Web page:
You’re Not Too Busy For 1:1 Meetings

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Getting that first promotion to management is a big day.

It represents a new title, a raise (hopefully), and more influence. You are now part of “management.”

That excitement can quickly fade once you realize that as a manager, you have a lot more to do, but the same amount of time to do it. It’s easy to get consumed by the busyness of being a manager.

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5 Ways To Take Your 1:1 Meetings To The Next Level

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Over the course of 2016, we traversed the USA and Europe to moderate our “Helping Managers” panel discussions in five different cities. One commonality we noticed among our panelists was how strongly they advocated for regular check-ins, or 1:1s, with their employees. These open, honest conversations have proven to be beneficial for both parties, but for managers they’re particularly advantageous because they help identify problems early within a team.

There’s a clear difference, however, between simply scheduling regular 1:1s and building a culture of successful 1:1s within your team or organization. So how can you revamp individual meetings within your own company? Below are the five key approaches that top HR leaders recommend.

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What makes a great boss? Successful UK managers reveal their secrets

Great managers are crucial to business success; they help employees maximize their potential, engage their teams and create workplaces that are productive and profitable. That’s why we’ve traveled the globe to learn more about how to help managers go from good to great. From San Francisco to New York, Berlin to London, we had the pleasure of speaking with some of the most forward-thinking HR and management professionals to get their insights.

At our London panel discussion in December, we sat down with:

  • Neil Morrison, Director of Strategy, Culture and Innovation at Penguin Random House UK
  • Jess Critchlow, Learning & Development Manager at Salmon
  • John Catterfeld, Head of Software Engineering at OpenTable UK

We’ve attached a video of the event below, but here’s a quick recap of the highlights:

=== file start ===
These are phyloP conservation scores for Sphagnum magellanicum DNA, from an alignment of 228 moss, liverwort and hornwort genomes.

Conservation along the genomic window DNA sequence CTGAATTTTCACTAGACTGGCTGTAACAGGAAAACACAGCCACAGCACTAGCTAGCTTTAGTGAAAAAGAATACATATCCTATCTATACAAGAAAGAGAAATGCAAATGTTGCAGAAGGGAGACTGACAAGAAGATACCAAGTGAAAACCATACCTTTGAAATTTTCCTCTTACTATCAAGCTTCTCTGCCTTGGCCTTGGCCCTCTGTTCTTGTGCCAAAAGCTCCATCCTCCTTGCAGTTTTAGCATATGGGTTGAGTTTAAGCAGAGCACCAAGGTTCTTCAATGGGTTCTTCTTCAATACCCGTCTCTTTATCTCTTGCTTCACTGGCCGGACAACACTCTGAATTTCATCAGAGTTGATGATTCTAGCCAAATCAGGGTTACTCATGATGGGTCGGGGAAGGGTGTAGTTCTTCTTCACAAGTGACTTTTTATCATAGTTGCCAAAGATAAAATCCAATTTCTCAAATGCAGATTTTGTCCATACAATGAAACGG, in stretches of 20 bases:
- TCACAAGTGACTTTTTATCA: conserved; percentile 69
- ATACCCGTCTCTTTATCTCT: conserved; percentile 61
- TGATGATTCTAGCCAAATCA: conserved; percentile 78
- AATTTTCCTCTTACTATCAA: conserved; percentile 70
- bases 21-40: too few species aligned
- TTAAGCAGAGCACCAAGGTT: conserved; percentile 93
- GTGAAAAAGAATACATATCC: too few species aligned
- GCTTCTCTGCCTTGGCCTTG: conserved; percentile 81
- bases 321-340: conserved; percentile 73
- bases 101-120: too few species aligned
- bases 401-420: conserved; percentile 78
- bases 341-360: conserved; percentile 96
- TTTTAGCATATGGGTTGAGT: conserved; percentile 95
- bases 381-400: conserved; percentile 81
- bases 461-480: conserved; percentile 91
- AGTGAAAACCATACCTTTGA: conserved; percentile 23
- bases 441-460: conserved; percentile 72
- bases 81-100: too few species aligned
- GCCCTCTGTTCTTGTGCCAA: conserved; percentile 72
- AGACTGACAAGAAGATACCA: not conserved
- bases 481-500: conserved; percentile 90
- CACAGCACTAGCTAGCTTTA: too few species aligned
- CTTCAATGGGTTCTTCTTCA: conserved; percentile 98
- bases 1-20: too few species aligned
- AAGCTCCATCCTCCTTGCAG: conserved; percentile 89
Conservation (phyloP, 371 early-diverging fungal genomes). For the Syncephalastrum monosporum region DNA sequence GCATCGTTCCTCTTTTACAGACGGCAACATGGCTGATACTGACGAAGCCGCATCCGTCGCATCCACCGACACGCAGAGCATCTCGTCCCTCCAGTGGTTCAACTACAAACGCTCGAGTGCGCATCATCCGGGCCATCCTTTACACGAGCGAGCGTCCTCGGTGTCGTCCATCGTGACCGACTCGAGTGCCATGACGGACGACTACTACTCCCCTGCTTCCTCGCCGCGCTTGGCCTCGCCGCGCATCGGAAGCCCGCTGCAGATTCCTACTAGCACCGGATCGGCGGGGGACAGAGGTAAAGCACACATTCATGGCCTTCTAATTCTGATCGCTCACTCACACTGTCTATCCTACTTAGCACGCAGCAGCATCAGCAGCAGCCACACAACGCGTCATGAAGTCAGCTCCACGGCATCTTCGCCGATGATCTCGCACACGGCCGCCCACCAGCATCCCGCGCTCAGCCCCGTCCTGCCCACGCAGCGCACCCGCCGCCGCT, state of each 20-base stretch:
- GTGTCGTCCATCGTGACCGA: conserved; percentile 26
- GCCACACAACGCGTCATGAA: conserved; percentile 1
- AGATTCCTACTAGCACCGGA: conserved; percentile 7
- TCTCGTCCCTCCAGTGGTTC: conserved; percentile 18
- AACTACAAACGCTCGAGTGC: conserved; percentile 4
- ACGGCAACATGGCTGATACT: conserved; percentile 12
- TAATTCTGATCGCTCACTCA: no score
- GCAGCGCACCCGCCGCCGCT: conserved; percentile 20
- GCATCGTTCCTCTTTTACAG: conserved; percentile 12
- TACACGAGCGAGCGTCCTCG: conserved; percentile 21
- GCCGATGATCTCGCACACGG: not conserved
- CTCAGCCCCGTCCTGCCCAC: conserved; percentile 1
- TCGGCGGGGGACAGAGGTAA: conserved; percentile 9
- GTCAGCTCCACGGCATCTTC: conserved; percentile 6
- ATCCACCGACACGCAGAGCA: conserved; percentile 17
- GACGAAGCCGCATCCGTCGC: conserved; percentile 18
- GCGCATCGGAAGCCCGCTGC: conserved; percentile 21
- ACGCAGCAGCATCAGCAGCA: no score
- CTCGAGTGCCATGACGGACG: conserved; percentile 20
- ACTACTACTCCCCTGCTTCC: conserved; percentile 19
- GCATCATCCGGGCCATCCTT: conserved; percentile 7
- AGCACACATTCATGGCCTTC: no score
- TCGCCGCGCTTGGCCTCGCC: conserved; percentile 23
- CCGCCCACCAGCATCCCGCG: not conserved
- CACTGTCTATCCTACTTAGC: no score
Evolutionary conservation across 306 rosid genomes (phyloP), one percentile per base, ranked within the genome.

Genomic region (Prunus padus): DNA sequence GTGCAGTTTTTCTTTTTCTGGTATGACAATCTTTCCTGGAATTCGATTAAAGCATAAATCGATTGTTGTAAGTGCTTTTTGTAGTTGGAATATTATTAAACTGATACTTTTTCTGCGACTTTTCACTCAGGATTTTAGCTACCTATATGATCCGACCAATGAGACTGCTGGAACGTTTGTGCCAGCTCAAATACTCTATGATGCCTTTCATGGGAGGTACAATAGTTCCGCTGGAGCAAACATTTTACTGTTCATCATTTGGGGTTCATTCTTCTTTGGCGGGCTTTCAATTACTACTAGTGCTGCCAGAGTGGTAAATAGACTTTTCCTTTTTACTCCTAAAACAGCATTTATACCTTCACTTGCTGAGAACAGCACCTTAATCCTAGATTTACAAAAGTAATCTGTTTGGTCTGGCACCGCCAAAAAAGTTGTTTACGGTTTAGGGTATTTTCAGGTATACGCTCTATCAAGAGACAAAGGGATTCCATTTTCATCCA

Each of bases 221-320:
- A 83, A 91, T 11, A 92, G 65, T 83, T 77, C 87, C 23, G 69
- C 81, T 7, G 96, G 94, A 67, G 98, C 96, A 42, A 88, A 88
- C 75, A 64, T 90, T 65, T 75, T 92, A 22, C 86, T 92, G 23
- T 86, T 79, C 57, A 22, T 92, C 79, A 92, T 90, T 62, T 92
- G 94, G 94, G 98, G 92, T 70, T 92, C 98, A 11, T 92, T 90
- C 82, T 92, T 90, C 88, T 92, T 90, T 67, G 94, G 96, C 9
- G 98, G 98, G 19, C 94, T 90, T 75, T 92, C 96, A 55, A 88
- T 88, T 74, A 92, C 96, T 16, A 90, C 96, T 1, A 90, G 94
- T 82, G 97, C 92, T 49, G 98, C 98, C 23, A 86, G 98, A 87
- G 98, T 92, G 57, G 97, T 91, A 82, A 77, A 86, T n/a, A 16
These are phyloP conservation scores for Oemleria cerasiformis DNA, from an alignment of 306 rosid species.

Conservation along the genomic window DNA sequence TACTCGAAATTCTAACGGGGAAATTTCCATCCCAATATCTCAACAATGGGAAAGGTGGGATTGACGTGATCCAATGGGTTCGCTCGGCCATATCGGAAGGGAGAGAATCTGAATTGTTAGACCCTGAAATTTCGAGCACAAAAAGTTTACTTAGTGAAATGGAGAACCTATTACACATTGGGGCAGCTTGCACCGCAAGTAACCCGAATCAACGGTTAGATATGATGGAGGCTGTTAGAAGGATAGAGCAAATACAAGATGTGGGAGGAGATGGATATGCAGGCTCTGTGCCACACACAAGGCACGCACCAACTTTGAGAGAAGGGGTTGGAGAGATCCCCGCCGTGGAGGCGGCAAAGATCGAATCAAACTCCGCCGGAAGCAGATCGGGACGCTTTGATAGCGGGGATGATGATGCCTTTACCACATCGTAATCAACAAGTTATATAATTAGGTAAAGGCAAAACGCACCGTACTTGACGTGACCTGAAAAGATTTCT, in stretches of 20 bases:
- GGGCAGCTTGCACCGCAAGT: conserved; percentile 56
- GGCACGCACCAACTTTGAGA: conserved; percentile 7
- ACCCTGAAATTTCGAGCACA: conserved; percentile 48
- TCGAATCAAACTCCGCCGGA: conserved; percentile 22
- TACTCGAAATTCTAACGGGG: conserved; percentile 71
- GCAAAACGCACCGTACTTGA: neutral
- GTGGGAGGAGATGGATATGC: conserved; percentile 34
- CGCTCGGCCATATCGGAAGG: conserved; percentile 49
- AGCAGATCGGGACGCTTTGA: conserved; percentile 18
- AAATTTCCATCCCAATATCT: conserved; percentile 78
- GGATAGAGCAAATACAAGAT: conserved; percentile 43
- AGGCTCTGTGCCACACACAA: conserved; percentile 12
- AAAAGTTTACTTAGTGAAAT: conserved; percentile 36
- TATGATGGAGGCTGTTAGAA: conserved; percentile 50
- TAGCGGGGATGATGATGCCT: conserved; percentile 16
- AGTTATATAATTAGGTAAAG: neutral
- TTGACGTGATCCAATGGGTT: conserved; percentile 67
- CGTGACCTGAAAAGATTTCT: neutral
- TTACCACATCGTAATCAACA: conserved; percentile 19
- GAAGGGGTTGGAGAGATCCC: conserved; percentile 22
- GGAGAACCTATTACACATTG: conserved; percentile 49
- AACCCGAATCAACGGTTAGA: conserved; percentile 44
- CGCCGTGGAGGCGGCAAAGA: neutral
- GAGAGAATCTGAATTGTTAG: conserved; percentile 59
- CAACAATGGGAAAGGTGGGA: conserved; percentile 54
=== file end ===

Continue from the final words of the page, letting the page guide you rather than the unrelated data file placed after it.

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Webinar: Making Feedback Less Painful

We all know feedback is good for us. Effective feedback, both positive and negative, can help employees keep track of performance, feel more involved in the workplace and enhance employee engagement. Yet Gallup reports that, only 13% of worldwide employees are engaged at work.

So how can we leverage feedback to foster better communication and engagement?

Jason Lauritsen explains that most feedback processes fail due to a disconnect in how businesses and employees view the employment relationship. Employees nowadays don’t view work as a contract where compensation is exchanged for manual labor. Instead, they experience work as a relationship. Most approaches to performance management are traditionally designed with a “contract fulfillment” mindset – often at the expense of the relationship.

Join Jason as he explores how we can modify feedback processes by designing them to foster healthy relationships. His “relationship test” will illustrate how traditional feedback approaches have been damaging rather than building relationships, and help us better understand how we can make performance management more human-friendly.

Register for our 30-minute webinar

January 31st, 2017 – 10am PST / 1pm EST / 6pm GMT


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Presenter: Jason Lauritsen is an employee engagement and workplace culture expert who will challenge you to think differently. A former corporate Human Resources executive, Jason has dedicated his career to helping leaders build organizations that are good for both people and profits. http://www.JasonLauritsen.com